Prince is not a name I would ever have chosen for my horse. Having grown up watching “Fury” and reading books like “Midnight” and “Black Beauty,” I had always dreamed of having a horse that was spirited and beautiful, and I wanted it to be named accordingly. But Prince was eight years old when I got him and already knew his name, so I had no choice but to let him keep it.
He was handsome, with a copper-colored coat, a black mane and tail, and a white stripe down the middle of his face. He was a calm, easy-going horse rather than a spirited one, and since I was fourteen and inexperienced when I got him, that was a good thing. My first horse, Gypsy, had been very spirited, and after she had bitten, kicked, and bucked me off, I was more than ready to appreciate a horse who actually seemed to like people.
Honestly, Prince liked people more than any horse I have ever known. I got him a couple years after my family had moved to a small town in Kansas, and kept him at a small stable where he had access to a large pasture. Everyone else at the stable had to spend some time catching their horses when they wanted to ride them. I simply called Prince and he came trotting right over, eager to see if I had some food for him, which I always did. He was easy to ride as long as I made it clear that he wasn’t allowed to stop and graze along the way. Even when I wasn’t feeding or riding him, Prince always stayed near me when I was at at stable, occasionally resting his head on my shoulder or nudging me hopefully to see if I would give him a treat.
His only real vice was that he was a pig about food, and the only way he would ever hurt anyone is if they made the mistake of standing between him and something he wanted to eat. Prince believed that the shortest distance between him and his next meal was a straight line, and if someone was standing in his way, he would not hesitate to plow right into them. But other than that, he was so calm and friendly that just about anybody could ride him, and I had more than one friend get over their fear of horses just by being around him.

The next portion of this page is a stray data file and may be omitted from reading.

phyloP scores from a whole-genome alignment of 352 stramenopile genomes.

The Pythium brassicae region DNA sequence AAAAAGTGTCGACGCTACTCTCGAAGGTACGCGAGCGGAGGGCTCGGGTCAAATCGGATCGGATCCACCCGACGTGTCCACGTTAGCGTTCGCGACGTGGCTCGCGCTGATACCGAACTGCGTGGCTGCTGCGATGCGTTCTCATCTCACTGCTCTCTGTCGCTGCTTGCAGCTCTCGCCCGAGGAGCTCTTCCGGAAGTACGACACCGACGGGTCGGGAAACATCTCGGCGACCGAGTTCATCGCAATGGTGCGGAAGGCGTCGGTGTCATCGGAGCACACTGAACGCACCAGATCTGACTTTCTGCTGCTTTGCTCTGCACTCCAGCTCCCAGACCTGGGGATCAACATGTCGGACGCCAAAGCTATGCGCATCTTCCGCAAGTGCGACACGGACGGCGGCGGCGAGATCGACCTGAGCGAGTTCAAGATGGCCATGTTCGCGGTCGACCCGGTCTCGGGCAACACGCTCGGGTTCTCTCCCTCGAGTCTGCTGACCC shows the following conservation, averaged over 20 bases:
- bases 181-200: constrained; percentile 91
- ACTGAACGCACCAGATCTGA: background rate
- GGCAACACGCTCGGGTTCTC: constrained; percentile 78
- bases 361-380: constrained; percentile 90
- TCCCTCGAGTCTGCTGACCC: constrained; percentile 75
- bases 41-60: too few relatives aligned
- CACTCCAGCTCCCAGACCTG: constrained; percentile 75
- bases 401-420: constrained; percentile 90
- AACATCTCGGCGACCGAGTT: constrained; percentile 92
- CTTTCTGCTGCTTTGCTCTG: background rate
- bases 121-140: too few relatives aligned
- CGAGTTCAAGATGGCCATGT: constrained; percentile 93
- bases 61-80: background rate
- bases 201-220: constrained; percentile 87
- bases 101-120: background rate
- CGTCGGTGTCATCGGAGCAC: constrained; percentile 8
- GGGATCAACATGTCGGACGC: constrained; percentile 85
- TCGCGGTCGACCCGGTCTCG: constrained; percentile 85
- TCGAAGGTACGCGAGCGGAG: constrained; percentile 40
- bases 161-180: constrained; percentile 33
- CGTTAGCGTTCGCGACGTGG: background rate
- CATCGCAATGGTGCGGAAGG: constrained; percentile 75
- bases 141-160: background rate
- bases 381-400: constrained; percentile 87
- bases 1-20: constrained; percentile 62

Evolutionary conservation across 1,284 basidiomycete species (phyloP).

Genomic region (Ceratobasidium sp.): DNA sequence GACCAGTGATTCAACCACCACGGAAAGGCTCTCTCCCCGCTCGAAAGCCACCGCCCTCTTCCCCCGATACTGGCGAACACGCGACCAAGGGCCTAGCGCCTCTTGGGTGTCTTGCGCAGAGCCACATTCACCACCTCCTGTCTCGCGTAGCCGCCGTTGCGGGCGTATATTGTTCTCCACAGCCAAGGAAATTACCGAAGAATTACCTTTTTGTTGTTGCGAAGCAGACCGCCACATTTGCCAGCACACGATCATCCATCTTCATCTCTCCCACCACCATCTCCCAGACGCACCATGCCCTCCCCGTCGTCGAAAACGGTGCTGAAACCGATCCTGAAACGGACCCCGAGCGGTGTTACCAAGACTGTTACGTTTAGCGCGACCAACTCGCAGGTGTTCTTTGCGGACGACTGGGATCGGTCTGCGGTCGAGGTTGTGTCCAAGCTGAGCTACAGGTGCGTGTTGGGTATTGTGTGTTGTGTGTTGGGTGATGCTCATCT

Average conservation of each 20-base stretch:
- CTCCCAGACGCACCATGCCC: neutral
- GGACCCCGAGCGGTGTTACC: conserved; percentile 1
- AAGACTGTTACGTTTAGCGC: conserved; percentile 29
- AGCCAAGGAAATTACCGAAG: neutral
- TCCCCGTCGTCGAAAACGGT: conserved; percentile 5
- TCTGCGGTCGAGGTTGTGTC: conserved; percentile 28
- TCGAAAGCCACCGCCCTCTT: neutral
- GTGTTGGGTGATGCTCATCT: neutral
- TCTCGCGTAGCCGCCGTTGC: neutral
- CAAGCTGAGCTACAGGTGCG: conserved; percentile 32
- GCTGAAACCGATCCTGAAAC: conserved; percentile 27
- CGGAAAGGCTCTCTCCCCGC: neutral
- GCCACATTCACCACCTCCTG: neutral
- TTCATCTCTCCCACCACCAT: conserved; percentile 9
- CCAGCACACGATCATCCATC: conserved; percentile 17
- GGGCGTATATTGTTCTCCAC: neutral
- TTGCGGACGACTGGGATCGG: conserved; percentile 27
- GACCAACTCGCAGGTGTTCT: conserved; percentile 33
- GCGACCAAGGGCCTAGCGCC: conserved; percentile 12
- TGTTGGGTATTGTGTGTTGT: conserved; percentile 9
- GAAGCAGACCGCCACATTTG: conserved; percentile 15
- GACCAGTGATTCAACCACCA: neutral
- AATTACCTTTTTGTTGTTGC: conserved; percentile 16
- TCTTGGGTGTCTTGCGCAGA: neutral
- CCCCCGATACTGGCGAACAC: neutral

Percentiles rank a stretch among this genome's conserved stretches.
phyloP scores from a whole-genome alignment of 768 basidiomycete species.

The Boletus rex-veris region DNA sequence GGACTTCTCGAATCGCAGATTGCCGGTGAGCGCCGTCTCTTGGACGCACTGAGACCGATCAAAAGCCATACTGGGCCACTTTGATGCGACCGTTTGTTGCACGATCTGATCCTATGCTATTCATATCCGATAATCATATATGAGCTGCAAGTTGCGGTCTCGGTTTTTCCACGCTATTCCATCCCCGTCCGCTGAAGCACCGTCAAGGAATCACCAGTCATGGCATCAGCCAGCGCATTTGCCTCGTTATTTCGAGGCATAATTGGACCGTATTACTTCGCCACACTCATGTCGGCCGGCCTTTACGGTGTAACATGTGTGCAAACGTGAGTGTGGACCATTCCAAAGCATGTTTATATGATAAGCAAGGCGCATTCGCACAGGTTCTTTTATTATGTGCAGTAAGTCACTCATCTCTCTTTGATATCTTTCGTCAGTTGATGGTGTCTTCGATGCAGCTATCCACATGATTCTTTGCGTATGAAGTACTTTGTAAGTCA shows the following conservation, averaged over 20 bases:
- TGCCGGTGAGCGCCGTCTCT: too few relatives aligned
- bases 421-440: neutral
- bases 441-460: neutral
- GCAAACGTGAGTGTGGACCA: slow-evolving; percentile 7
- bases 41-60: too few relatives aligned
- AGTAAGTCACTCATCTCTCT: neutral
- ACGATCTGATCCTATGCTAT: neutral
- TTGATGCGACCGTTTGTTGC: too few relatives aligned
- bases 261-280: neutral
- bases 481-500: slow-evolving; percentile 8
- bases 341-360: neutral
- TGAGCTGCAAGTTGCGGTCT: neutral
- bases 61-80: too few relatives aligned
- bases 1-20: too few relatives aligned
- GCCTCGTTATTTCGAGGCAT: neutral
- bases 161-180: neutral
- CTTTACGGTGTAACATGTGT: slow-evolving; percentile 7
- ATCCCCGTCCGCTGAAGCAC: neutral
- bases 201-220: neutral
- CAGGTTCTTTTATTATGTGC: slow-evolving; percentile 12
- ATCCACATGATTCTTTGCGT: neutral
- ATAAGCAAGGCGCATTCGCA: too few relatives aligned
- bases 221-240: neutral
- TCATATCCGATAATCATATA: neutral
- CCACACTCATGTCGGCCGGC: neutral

I admit I spoiled him a little, at least by the standards of some people. He loved apples, but would only eat one if I “started” it for him. That meant I had to bite a chunk of it off first, give him the chunk, then hold the apple while he took a bite himself, and then finally he would take what was left of the apple and eat that. He also expected me to swat away the giant horse flies that sometimes landed on him and bit him when we were riding, even if that meant dismounting to swat one off of his leg. I would be lying if I said the more experienced horsemen I sometimes rode with were impressed with the way I handled my horse.
Prince came into my life when I was fourteen and he was eight, and he stayed a part of it for seventeen years. When my family moved to southern Illinois, we took him with us, even though I was heading off to college in Iowa. When I married and moved to St. Louis, I moved Prince to a nearby farm in Missouri. By that time it was sometimes hard to pay all the expenses that come with owning a horse, but I never once considered selling him.
We had been through so much together. When my teenage years got a bit painful or confusing, I could always find peace by going to the stable and spending time with Prince. Riding him on my breaks home from college was always something to look forward to, and later, when I moved back to the large city of St. Louis, I treasured my weekend rides on Prince out in the country. He was a constant in my life during a time when almost everything else was changing so quickly.
I had to say goodbye to Prince when he as twenty five years old and his arthritis made it impossible for him to move around freely anymore. I knew it was time to let him go when just walking across his stall caused him real pain. It was one of the hardest decisions I have ever made, and I still miss him, all these years later. And even though I didn’t realize it when I first got him, his name fit him perfectly. He really was a prince of a horse.